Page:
SALT LAKE CITY — Rawson-Neal Psychiatric Hospital in Nevada over the past five years bused more than 1,500 mentally ill patients to cities and towns across the country, a Sacramento Bee investigation found.
More than 400 patients were bused out last year, according to the report. Hundreds of people have been bused to California, while more than 50 people have been sent Utah and more than 100 to Arizona. At least 33 discharged patients have been bused to Salt Lake City, according to the Sacramento Bee's interactive map.
Patient dumping is not a solution, said Rebeca Glather, executive director with the National Alliance on Mental Illness Utah.
“If every single state were doing that, then you always end up on the receiving end as well,” Glather said. “It’s a poor attempt at solving a very complex challenge.”
From 2009 to 2012, as Nevada slashed funding for mental health services, the number of mentally ill patients sent to other states has gone up 66 percent, according to the report.
Some patients are taken to places where they have family, but many are sent to areas where they have no connections. They're given three days of their prescribed medications and a discharge order that asks the patient to see a doctor. By the time they reach their destination, many patients are already out of medication.
At least one Nevada official has defended the practice.
"The vast majority of patients they are discharging to the Main Street bus station are mentally stable and have family members, treatment programs or both waiting for them at the end of their rides," Dr. Tracey Green, Nevada's health officer, told the Bee.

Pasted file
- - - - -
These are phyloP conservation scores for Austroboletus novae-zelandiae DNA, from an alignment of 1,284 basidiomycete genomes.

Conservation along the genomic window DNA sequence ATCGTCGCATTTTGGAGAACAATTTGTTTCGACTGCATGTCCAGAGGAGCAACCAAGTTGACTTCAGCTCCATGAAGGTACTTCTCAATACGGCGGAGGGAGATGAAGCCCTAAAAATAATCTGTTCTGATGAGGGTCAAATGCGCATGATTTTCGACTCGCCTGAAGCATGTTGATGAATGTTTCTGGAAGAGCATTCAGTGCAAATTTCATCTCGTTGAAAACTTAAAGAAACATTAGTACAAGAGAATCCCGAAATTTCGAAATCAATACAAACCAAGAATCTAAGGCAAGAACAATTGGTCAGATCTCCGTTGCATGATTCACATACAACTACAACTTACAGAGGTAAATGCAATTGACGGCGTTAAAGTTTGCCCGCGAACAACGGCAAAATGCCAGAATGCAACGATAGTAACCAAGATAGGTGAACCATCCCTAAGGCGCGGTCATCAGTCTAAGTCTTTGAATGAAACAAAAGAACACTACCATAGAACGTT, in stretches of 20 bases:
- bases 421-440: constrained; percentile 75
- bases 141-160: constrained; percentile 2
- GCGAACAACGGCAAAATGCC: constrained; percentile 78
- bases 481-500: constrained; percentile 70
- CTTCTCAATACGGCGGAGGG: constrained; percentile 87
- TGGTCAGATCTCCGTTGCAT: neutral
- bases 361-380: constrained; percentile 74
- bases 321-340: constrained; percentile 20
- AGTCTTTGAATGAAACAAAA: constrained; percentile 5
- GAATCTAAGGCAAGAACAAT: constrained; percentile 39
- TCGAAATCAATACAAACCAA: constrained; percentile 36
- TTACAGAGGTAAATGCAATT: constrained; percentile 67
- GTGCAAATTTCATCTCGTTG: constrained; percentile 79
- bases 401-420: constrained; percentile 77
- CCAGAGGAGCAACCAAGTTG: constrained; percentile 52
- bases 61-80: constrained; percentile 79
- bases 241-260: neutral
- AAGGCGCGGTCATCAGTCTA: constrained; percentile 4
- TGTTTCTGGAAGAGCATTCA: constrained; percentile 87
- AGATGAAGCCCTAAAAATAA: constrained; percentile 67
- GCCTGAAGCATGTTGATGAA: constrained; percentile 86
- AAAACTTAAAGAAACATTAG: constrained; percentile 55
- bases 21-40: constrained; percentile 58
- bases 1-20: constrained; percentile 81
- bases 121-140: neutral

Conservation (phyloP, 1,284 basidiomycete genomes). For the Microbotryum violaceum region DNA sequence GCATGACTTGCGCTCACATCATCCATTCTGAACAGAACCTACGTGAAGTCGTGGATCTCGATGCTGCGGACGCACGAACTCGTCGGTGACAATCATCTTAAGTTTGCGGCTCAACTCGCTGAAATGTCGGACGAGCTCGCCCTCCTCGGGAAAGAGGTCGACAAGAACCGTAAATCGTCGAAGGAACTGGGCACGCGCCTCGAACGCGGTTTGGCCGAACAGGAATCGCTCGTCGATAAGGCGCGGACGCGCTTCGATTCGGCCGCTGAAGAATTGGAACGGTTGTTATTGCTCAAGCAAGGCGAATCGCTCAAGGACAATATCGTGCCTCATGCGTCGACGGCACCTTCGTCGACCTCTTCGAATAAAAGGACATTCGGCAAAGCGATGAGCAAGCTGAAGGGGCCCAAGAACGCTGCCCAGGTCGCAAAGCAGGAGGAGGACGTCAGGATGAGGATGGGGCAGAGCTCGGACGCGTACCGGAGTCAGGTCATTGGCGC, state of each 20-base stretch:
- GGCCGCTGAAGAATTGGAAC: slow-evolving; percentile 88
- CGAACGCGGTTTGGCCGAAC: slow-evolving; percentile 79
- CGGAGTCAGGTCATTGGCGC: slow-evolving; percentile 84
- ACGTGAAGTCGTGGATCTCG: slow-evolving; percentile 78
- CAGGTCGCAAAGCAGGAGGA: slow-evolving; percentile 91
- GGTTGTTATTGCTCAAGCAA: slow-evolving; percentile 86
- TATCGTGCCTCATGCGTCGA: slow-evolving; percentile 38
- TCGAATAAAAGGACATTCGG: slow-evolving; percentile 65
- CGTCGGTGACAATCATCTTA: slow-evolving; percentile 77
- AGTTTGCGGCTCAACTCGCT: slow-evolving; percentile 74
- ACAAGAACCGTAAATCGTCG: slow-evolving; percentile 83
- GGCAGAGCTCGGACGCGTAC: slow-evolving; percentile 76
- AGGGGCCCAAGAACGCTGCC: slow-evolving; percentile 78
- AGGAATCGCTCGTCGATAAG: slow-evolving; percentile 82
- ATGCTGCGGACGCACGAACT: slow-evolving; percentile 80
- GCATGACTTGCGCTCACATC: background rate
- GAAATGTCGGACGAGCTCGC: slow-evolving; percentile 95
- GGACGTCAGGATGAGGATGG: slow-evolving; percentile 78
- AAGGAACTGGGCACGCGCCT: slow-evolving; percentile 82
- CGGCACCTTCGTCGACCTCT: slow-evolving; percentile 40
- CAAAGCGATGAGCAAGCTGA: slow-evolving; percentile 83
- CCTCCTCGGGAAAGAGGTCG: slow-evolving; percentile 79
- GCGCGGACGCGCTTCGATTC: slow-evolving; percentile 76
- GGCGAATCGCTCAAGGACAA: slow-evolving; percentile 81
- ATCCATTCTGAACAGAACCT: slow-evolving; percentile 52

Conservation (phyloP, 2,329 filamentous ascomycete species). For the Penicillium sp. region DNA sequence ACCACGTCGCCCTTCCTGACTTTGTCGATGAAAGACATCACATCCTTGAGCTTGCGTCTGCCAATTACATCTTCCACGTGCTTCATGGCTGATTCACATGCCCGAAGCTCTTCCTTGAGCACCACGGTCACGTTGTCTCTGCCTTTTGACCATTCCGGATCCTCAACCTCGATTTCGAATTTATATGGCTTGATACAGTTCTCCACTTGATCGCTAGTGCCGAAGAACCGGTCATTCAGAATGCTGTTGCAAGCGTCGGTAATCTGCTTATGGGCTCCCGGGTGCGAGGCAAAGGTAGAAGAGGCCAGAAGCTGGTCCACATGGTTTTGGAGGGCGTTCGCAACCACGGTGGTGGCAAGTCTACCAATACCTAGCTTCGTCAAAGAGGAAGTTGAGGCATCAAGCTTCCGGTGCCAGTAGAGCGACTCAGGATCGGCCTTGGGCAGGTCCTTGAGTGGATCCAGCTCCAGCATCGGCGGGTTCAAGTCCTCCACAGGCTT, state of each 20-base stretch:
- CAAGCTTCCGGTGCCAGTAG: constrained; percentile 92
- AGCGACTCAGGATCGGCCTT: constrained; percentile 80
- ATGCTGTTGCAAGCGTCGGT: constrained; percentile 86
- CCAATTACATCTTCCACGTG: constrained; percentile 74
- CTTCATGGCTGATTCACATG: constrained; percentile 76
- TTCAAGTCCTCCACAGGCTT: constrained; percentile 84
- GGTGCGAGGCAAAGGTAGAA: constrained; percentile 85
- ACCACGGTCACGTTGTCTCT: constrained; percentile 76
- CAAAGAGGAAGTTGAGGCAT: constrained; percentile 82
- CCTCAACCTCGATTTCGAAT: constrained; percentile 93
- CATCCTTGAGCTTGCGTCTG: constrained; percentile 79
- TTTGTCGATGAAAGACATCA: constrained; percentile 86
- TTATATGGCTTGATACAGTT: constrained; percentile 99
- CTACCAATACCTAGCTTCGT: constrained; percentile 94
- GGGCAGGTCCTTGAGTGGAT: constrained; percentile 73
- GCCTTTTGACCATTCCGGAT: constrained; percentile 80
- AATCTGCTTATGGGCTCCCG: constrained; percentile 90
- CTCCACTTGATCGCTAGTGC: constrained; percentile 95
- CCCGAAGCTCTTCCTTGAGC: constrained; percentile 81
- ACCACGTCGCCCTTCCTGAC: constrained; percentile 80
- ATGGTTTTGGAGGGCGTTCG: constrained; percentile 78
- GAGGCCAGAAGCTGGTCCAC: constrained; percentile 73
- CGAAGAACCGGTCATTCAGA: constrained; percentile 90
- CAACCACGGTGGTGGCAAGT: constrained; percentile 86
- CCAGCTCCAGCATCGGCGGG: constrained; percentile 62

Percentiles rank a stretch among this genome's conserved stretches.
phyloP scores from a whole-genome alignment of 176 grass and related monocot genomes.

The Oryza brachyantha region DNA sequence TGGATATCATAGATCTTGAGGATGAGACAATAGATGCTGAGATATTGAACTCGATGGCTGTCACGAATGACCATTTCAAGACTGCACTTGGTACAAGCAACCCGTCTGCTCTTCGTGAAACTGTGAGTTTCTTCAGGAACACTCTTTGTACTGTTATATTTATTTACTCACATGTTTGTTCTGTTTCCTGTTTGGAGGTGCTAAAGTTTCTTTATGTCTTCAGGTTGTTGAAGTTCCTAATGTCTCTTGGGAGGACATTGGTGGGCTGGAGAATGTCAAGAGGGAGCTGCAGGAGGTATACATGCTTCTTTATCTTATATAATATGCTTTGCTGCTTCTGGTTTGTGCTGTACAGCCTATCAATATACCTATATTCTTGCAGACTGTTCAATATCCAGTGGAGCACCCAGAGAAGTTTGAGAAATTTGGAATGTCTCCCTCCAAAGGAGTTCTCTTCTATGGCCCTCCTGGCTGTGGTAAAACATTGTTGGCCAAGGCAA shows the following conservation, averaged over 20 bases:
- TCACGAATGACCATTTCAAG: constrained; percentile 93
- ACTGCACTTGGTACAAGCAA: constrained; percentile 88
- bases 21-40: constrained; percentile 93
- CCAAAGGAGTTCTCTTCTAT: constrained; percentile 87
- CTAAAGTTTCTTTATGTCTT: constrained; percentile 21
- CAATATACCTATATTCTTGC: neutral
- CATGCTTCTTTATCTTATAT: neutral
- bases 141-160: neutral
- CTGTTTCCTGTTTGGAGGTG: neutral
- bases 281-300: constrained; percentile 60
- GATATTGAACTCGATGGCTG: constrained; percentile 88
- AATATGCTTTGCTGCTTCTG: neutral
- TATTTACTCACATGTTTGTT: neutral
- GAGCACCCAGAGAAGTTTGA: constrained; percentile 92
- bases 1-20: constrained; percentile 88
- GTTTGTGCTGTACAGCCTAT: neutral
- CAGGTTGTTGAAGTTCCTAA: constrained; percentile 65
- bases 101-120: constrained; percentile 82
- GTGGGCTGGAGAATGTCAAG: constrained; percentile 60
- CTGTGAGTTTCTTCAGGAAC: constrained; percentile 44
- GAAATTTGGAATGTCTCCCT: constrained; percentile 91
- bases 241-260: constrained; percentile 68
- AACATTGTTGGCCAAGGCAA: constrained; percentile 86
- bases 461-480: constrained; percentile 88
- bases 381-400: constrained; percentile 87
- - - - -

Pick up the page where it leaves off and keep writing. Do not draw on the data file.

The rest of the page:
Glather said she hopes the 52 patients sent to Utah have turned up safe and received the necessary treatment. Without it, they could have wound up in hospitals or jails.
“Moving individuals to default into the most expensive systems of care is obviously counterproductive to reaching positive outcomes,” she said.
Valley Mental Health in Murray is calling Nevada to check records.
“We are looking into the matter to determine if any Valley Mental Health clients were affected by this practice, and if so, to improve continuity of care planning at the highest levels,” said Laura Wall, foundation director. “Regardless, we will attempt to connect with leadership at the highest clinical and administrative levels to improve coordination of care for any future clients needing transfer services.”
Doug Thomas, the assistant director of Utah's Division of Substance Abuse and Mental Health, said he knew of no cases in which Utah sent mental health patients to other states, or Utah agencies that took in some or all of these displaced people.
Glather said most individuals with serious mental illness are not at risk of being violent to other people. She said she is far more concerned about their safety and well-being.